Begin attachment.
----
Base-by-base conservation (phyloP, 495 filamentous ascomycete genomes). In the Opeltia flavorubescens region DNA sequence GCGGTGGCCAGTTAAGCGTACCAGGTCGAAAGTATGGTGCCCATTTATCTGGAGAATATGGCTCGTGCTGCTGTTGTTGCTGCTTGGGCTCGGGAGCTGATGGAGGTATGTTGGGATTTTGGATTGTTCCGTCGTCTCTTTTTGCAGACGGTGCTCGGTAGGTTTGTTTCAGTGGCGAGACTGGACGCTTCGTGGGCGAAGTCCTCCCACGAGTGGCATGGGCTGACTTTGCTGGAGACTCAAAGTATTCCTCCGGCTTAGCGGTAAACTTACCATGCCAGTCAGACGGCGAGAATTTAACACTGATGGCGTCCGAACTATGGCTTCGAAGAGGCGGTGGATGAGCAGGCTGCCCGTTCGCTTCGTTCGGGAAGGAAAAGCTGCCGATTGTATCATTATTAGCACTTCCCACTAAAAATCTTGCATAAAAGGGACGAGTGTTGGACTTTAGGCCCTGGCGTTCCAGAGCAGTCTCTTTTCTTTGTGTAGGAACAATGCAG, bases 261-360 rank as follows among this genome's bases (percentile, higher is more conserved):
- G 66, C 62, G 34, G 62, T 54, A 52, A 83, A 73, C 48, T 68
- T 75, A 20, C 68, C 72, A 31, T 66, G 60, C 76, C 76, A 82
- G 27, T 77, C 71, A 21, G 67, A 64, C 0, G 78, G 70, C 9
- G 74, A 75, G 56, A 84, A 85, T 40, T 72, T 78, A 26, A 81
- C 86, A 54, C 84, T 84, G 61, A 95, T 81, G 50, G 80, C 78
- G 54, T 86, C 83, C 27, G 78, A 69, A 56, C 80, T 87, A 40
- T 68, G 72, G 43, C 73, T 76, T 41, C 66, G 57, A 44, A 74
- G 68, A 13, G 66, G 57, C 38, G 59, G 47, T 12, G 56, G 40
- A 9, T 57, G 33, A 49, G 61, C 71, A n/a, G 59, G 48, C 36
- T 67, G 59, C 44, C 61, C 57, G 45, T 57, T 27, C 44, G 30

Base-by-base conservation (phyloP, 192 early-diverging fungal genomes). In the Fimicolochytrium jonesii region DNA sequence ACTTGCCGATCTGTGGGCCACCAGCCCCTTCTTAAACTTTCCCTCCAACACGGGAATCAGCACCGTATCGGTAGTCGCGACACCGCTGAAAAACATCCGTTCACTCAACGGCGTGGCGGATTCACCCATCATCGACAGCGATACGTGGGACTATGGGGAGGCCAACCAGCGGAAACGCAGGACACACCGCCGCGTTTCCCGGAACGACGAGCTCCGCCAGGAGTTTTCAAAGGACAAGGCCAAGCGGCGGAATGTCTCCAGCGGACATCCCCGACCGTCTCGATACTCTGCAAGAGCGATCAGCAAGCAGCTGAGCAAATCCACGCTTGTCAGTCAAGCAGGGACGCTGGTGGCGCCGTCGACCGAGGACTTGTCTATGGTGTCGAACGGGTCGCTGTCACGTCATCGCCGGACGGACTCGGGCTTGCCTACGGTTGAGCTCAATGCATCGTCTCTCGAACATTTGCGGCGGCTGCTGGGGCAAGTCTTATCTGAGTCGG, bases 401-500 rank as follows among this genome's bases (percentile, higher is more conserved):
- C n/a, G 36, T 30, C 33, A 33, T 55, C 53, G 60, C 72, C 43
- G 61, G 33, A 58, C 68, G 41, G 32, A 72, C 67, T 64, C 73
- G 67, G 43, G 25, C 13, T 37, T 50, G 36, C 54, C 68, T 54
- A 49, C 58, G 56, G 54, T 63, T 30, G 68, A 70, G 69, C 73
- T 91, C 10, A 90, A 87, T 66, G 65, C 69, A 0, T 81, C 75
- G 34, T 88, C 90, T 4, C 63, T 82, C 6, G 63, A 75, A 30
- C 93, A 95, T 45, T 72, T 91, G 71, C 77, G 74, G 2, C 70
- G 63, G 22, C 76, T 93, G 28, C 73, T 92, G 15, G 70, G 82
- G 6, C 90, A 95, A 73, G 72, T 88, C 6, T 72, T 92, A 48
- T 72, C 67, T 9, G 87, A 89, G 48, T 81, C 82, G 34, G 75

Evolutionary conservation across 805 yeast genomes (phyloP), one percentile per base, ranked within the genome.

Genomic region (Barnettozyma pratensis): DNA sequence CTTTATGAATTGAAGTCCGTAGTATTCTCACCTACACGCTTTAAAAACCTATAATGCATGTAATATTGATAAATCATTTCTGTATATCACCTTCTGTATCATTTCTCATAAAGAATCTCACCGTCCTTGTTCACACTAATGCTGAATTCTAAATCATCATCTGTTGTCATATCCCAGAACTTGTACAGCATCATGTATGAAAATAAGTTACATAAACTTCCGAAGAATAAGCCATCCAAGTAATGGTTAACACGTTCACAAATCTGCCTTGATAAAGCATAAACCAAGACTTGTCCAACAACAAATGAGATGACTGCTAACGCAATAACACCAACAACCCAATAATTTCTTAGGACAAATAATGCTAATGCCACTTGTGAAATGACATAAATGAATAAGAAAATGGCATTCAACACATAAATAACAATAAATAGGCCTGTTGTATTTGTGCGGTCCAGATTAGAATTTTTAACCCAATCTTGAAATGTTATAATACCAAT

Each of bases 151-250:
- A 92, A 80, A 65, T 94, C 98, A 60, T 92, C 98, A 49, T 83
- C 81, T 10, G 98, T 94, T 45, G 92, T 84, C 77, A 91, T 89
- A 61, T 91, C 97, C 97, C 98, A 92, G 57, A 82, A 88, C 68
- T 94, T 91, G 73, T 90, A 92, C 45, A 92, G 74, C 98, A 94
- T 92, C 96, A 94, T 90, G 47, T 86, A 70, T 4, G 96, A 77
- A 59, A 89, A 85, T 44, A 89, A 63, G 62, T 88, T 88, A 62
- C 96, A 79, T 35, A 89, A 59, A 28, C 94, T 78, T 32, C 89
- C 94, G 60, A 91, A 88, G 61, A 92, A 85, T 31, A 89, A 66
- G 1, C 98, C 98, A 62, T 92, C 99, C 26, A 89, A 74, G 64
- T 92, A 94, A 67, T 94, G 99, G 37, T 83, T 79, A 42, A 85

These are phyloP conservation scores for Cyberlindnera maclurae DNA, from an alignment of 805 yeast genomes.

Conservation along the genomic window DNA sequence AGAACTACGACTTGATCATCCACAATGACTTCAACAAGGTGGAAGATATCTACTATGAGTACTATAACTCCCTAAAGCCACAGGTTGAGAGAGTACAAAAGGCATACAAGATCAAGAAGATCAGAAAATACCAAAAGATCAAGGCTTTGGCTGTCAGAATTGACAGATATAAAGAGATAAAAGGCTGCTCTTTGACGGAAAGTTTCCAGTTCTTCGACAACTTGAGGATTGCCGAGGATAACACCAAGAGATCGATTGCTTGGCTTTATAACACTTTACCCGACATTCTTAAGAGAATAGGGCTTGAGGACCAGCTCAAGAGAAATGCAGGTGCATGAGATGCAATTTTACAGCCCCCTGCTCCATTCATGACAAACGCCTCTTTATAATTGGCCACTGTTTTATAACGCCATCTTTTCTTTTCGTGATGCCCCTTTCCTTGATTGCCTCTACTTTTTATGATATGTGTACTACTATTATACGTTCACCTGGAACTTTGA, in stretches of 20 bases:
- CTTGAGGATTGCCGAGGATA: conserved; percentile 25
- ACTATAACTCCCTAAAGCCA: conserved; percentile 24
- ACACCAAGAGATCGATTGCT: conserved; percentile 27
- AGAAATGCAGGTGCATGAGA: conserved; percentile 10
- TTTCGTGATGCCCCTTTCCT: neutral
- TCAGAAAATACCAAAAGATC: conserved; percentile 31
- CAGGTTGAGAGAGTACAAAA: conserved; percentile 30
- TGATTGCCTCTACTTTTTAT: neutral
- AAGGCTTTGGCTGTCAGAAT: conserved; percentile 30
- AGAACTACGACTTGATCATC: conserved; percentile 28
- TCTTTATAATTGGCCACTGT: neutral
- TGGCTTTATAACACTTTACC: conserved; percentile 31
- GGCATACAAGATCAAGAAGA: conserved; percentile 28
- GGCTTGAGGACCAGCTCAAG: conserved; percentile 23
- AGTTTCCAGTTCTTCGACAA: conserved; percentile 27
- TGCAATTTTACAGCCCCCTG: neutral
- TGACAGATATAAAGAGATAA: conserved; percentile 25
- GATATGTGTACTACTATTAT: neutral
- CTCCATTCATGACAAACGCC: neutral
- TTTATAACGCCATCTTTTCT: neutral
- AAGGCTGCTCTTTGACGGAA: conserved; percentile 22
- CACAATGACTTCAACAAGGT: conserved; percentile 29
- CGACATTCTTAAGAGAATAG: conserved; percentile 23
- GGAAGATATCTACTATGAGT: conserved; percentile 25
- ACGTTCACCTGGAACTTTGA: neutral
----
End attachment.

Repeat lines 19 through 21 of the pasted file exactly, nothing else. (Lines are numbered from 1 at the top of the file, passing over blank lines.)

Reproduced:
- C 93, A 95, T 45, T 72, T 91, G 71, C 77, G 74, G 2, C 70
- G 63, G 22, C 76, T 93, G 28, C 73, T 92, G 15, G 70, G 82
- G 6, C 90, A 95, A 73, G 72, T 88, C 6, T 72, T 92, A 48